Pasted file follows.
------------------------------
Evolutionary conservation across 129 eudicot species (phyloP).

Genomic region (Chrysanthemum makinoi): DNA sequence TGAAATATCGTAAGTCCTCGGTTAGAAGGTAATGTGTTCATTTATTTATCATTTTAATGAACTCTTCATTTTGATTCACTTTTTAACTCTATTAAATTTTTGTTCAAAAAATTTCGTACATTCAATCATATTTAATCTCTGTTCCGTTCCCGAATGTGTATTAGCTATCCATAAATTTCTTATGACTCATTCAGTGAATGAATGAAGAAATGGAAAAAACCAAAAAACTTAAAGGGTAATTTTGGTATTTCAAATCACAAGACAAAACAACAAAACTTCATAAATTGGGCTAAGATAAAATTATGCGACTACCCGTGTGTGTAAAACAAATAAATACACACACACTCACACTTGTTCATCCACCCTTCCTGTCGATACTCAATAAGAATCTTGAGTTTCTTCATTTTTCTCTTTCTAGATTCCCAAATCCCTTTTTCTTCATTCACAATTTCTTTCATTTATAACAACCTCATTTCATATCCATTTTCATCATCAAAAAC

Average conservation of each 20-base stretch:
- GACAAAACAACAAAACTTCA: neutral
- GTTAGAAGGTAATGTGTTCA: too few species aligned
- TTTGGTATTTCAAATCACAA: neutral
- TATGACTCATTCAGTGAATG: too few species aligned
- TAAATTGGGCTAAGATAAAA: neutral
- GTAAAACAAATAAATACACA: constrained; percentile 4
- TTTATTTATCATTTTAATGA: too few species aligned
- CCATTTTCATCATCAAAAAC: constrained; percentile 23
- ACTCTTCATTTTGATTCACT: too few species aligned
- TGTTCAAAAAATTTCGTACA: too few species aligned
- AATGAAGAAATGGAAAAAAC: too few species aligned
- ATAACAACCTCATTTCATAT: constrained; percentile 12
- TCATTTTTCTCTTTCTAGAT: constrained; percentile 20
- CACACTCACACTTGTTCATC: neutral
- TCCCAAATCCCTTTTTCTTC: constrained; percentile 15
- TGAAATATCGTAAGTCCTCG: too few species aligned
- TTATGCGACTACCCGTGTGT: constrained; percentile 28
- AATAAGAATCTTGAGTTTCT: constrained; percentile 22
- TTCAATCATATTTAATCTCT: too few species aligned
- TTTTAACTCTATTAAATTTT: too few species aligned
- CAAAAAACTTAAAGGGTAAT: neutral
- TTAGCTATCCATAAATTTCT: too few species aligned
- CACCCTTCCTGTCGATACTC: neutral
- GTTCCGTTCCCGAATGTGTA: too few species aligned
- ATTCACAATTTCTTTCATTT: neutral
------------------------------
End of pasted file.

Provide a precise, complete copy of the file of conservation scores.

Evolutionary conservation across 129 eudicot species (phyloP).

Genomic region (Chrysanthemum makinoi): DNA sequence TGAAATATCGTAAGTCCTCGGTTAGAAGGTAATGTGTTCATTTATTTATCATTTTAATGAACTCTTCATTTTGATTCACTTTTTAACTCTATTAAATTTTTGTTCAAAAAATTTCGTACATTCAATCATATTTAATCTCTGTTCCGTTCCCGAATGTGTATTAGCTATCCATAAATTTCTTATGACTCATTCAGTGAATGAATGAAGAAATGGAAAAAACCAAAAAACTTAAAGGGTAATTTTGGTATTTCAAATCACAAGACAAAACAACAAAACTTCATAAATTGGGCTAAGATAAAATTATGCGACTACCCGTGTGTGTAAAACAAATAAATACACACACACTCACACTTGTTCATCCACCCTTCCTGTCGATACTCAATAAGAATCTTGAGTTTCTTCATTTTTCTCTTTCTAGATTCCCAAATCCCTTTTTCTTCATTCACAATTTCTTTCATTTATAACAACCTCATTTCATATCCATTTTCATCATCAAAAAC

Average conservation of each 20-base stretch:
- GACAAAACAACAAAACTTCA: neutral
- GTTAGAAGGTAATGTGTTCA: too few species aligned
- TTTGGTATTTCAAATCACAA: neutral
- TATGACTCATTCAGTGAATG: too few species aligned
- TAAATTGGGCTAAGATAAAA: neutral
- GTAAAACAAATAAATACACA: constrained; percentile 4
- TTTATTTATCATTTTAATGA: too few species aligned
- CCATTTTCATCATCAAAAAC: constrained; percentile 23
- ACTCTTCATTTTGATTCACT: too few species aligned
- TGTTCAAAAAATTTCGTACA: too few species aligned
- AATGAAGAAATGGAAAAAAC: too few species aligned
- ATAACAACCTCATTTCATAT: constrained; percentile 12
- TCATTTTTCTCTTTCTAGAT: constrained; percentile 20
- CACACTCACACTTGTTCATC: neutral
- TCCCAAATCCCTTTTTCTTC: constrained; percentile 15
- TGAAATATCGTAAGTCCTCG: too few species aligned
- TTATGCGACTACCCGTGTGT: constrained; percentile 28
- AATAAGAATCTTGAGTTTCT: constrained; percentile 22
- TTCAATCATATTTAATCTCT: too few species aligned
- TTTTAACTCTATTAAATTTT: too few species aligned
- CAAAAAACTTAAAGGGTAAT: neutral
- TTAGCTATCCATAAATTTCT: too few species aligned
- CACCCTTCCTGTCGATACTC: neutral
- GTTCCGTTCCCGAATGTGTA: too few species aligned
- ATTCACAATTTCTTTCATTT: neutral